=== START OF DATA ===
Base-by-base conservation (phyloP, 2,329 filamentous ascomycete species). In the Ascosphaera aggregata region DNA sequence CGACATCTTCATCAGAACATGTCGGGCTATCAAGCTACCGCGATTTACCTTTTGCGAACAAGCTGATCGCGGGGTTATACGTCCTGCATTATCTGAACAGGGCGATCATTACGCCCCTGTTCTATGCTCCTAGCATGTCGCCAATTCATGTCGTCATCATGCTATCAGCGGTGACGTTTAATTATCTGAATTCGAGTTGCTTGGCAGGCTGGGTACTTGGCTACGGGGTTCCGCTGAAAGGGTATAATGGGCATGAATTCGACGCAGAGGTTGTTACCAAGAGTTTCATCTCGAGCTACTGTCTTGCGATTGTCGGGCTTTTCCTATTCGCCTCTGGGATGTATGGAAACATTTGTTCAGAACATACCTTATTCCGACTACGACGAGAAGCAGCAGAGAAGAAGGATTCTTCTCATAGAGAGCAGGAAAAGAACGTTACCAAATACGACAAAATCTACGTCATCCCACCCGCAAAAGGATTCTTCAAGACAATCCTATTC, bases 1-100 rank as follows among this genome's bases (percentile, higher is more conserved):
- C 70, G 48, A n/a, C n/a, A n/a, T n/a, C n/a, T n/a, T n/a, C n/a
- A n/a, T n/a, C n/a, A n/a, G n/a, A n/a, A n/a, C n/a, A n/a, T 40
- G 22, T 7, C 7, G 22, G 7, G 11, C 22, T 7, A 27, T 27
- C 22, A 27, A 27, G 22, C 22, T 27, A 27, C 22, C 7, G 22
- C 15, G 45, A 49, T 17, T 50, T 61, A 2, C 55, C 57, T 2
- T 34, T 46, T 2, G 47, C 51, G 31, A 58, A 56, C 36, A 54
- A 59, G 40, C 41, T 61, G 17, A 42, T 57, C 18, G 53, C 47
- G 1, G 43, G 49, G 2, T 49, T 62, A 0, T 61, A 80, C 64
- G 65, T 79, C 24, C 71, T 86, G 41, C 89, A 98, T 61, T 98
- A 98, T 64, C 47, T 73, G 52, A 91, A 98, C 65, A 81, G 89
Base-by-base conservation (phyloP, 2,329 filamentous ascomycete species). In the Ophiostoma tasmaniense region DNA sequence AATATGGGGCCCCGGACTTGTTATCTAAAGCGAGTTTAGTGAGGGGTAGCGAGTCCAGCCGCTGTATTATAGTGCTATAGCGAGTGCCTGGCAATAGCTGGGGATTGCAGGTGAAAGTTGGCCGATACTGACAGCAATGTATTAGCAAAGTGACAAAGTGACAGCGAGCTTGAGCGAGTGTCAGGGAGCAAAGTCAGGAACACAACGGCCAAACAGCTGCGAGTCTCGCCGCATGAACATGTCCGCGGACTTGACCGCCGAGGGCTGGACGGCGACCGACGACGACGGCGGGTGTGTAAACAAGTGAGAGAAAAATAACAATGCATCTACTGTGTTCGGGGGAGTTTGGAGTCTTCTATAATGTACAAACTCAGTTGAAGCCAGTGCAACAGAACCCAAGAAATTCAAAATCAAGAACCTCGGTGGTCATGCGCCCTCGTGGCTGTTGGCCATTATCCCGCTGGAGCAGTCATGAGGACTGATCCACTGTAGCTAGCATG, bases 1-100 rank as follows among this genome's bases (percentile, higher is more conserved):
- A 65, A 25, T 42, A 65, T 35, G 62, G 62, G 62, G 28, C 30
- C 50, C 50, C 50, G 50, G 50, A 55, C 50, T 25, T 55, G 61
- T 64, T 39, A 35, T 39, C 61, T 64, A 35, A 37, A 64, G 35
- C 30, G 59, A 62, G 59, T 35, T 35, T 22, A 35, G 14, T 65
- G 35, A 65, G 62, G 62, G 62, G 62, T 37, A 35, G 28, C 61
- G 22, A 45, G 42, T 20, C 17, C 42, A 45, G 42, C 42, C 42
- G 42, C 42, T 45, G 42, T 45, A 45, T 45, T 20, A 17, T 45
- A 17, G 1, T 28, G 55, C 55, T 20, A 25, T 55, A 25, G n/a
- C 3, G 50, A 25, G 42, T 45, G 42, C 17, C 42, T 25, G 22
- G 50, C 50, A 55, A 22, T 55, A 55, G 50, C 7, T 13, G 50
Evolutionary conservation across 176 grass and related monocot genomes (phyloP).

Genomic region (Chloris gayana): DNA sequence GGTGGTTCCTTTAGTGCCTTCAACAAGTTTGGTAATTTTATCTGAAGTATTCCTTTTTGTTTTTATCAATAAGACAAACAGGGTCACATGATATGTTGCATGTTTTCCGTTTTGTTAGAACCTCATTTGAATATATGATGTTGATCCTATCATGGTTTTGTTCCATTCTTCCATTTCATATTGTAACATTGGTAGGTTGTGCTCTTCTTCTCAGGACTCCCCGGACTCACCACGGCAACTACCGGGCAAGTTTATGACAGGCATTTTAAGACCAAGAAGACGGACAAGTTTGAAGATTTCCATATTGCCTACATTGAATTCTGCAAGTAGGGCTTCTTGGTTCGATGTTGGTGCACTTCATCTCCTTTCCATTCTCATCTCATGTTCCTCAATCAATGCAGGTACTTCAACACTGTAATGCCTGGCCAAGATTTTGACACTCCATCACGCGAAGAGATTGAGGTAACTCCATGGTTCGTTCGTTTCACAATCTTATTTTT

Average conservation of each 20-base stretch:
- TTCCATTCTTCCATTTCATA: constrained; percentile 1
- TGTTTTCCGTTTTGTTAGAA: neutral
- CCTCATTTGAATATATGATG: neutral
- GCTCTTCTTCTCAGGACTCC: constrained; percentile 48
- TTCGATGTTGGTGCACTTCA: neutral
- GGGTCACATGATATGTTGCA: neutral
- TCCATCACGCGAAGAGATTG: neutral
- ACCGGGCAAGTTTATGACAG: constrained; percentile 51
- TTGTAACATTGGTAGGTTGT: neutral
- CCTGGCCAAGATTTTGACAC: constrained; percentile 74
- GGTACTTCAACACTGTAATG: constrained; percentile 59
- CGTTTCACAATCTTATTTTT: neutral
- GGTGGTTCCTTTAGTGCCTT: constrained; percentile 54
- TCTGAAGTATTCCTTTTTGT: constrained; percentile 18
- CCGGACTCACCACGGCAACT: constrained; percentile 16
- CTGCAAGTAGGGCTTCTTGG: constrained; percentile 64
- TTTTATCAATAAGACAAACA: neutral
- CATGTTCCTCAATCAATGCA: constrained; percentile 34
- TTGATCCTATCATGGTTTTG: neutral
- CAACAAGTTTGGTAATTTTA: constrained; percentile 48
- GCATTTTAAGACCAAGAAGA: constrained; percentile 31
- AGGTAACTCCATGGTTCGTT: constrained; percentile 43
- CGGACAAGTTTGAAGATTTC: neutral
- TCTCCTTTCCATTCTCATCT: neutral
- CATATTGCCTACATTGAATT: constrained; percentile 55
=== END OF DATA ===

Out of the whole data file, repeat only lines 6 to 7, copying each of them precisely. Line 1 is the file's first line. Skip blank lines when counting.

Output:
- C 15, G 45, A 49, T 17, T 50, T 61, A 2, C 55, C 57, T 2
- T 34, T 46, T 2, G 47, C 51, G 31, A 58, A 56, C 36, A 54